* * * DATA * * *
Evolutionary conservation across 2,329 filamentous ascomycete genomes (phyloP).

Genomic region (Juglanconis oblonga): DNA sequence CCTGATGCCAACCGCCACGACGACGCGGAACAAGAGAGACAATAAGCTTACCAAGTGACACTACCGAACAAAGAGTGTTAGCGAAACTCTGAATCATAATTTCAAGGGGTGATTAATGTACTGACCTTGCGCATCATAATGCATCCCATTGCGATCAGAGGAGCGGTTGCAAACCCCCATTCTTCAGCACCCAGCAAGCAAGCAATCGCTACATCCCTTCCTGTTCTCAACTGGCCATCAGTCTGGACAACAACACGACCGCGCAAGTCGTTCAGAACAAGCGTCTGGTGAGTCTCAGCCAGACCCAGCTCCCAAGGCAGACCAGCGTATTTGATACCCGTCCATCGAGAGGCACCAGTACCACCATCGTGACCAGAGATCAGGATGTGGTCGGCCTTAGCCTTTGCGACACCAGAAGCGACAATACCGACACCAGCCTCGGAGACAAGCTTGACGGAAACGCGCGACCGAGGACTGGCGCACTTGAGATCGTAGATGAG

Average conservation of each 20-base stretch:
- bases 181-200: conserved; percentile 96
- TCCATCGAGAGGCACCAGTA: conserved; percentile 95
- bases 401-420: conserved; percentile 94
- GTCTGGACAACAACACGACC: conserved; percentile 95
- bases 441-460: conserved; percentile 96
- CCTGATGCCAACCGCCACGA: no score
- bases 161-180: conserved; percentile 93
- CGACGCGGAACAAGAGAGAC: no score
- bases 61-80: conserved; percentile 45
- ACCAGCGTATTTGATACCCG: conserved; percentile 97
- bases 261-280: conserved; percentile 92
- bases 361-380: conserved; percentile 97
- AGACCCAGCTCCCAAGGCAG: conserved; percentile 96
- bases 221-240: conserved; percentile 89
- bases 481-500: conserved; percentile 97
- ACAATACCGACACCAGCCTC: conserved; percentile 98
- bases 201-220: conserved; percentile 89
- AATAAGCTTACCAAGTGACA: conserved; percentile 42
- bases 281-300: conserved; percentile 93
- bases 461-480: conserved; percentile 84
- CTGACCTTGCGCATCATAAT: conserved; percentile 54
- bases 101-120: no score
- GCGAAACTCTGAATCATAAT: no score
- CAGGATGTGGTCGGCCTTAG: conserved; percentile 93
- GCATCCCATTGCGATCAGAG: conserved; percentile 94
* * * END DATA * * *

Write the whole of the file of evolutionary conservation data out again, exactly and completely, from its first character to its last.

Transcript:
Evolutionary conservation across 2,329 filamentous ascomycete genomes (phyloP).

Genomic region (Juglanconis oblonga): DNA sequence CCTGATGCCAACCGCCACGACGACGCGGAACAAGAGAGACAATAAGCTTACCAAGTGACACTACCGAACAAAGAGTGTTAGCGAAACTCTGAATCATAATTTCAAGGGGTGATTAATGTACTGACCTTGCGCATCATAATGCATCCCATTGCGATCAGAGGAGCGGTTGCAAACCCCCATTCTTCAGCACCCAGCAAGCAAGCAATCGCTACATCCCTTCCTGTTCTCAACTGGCCATCAGTCTGGACAACAACACGACCGCGCAAGTCGTTCAGAACAAGCGTCTGGTGAGTCTCAGCCAGACCCAGCTCCCAAGGCAGACCAGCGTATTTGATACCCGTCCATCGAGAGGCACCAGTACCACCATCGTGACCAGAGATCAGGATGTGGTCGGCCTTAGCCTTTGCGACACCAGAAGCGACAATACCGACACCAGCCTCGGAGACAAGCTTGACGGAAACGCGCGACCGAGGACTGGCGCACTTGAGATCGTAGATGAG

Average conservation of each 20-base stretch:
- bases 181-200: conserved; percentile 96
- TCCATCGAGAGGCACCAGTA: conserved; percentile 95
- bases 401-420: conserved; percentile 94
- GTCTGGACAACAACACGACC: conserved; percentile 95
- bases 441-460: conserved; percentile 96
- CCTGATGCCAACCGCCACGA: no score
- bases 161-180: conserved; percentile 93
- CGACGCGGAACAAGAGAGAC: no score
- bases 61-80: conserved; percentile 45
- ACCAGCGTATTTGATACCCG: conserved; percentile 97
- bases 261-280: conserved; percentile 92
- bases 361-380: conserved; percentile 97
- AGACCCAGCTCCCAAGGCAG: conserved; percentile 96
- bases 221-240: conserved; percentile 89
- bases 481-500: conserved; percentile 97
- ACAATACCGACACCAGCCTC: conserved; percentile 98
- bases 201-220: conserved; percentile 89
- AATAAGCTTACCAAGTGACA: conserved; percentile 42
- bases 281-300: conserved; percentile 93
- bases 461-480: conserved; percentile 84
- CTGACCTTGCGCATCATAAT: conserved; percentile 54
- bases 101-120: no score
- GCGAAACTCTGAATCATAAT: no score
- CAGGATGTGGTCGGCCTTAG: conserved; percentile 93
- GCATCCCATTGCGATCAGAG: conserved; percentile 94